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Naomi Rose Interview : Page 4 of 6

Book Developer & Creativity Coach Naomi Rose

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Q: You recently read an excerpt of my work-in-progress, Stealing Plums. Because our readers are curious about the book-development process, let's take it from the ground up. How and where would you begin if we decided to work together? How would you help me to finish this project and bring it to the public eye? Do you have any suggestions for me, based only on what you read, about taking this work to a deeper and more meaningful level?

A: I think this is where I'm to use that Internet acronym, LOL (laughing out loud). What a complex, clever question.

Well, Molly, yes, I have read an excerpt of your fascinating and touching book, Stealing Plums. My recollection is that your book is largely written, but in pieces so far. How and where would I begin if we decided to work together? The first thing I would do would be to get clear about your intention. If your book could do something in your readers' hearts and lives, what would you want that to be? Once that was known, it would be more possible to see where the book is on track, and where it's not yet pulled together. Then we would go through the book together, scene by scene, page by page, to discover its organic structure, its emotional logic, its rhythm and cadences (because, as I recall, there are different voices and levels of reality in Stealing Plums), and get a feel for how the parts want to fit together to form a whole. In the process, I would pay attention to what comes up in you — where you are certain, where fears and doubts have sway, where the delicate places are — and support your deepest knowing. Once you were aligned with that and had your stride, my part in the process might diminish.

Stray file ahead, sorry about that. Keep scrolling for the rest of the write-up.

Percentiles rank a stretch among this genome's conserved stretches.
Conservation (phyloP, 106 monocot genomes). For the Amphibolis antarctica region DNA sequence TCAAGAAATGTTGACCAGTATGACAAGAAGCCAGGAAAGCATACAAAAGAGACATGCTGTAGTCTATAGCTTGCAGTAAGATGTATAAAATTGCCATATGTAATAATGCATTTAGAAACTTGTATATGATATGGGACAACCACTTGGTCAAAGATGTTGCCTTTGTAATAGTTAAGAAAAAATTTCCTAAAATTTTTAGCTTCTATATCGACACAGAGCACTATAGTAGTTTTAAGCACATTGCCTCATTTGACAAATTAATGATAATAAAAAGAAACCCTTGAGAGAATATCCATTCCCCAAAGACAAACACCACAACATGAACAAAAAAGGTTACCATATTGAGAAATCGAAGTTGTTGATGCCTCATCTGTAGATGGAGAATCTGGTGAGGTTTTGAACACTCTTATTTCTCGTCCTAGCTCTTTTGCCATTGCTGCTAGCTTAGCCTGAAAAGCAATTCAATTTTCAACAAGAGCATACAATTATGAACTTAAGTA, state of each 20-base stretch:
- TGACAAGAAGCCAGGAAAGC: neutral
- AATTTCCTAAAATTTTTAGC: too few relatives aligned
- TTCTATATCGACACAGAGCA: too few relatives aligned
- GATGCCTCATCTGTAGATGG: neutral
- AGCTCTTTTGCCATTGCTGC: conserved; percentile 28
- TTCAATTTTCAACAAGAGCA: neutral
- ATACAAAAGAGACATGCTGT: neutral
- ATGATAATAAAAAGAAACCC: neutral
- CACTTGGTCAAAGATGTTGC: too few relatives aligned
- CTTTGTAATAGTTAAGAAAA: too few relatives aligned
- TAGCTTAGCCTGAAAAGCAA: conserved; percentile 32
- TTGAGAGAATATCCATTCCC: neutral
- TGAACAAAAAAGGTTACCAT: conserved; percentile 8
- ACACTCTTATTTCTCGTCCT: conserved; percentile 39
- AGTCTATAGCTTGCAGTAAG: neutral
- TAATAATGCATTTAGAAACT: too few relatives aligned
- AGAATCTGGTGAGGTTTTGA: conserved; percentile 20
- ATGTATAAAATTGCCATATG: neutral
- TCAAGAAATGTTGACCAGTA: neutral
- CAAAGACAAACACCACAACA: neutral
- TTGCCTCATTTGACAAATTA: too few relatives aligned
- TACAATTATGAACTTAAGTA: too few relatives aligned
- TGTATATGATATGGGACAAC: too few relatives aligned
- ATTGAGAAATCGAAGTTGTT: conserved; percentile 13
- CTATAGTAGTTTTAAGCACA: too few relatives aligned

I would know that you were on a good track if (1) you felt sure that the book was unfolding in a way that is true and consonant with your being and intention, and (2) I were able to enter into it at every point along the way. One of the benefits that I offer clients is my ability to enter into the experience with them as a reader — their first reader. And, having been raised by two writers in love with literature, I have a good intuitive (and trained) sense of literary truth. So if both of us could take the journey of your book and come out with something of substance, I would trust that totally. I hope this answers your question. In actual practice, I always need to look at the writing itself in order to give a really considered and helpful answer.

As for helping you bring the book to the public eye, these days there are many choices, as I'm sure you know. There is the route of being published by an external publisher: and if that were your route of choice, I would help you determine whether you wanted an agent, and if so how you might find an appropriate one. I might also encourage you to research publishers who had already published books remotely like yours. I could help with writing query letters, a book proposal, and the rest of the deal. If you wanted to self-publish, I could help you with that, as well. And as for promoting and marketing your book — which, these days, any author seems to have to do — I would brainstorm with you about those options that appealed to you, whether online, in the press, and so on. I might also avail you of my new assistant, who is terrific at that part! (Better than me.)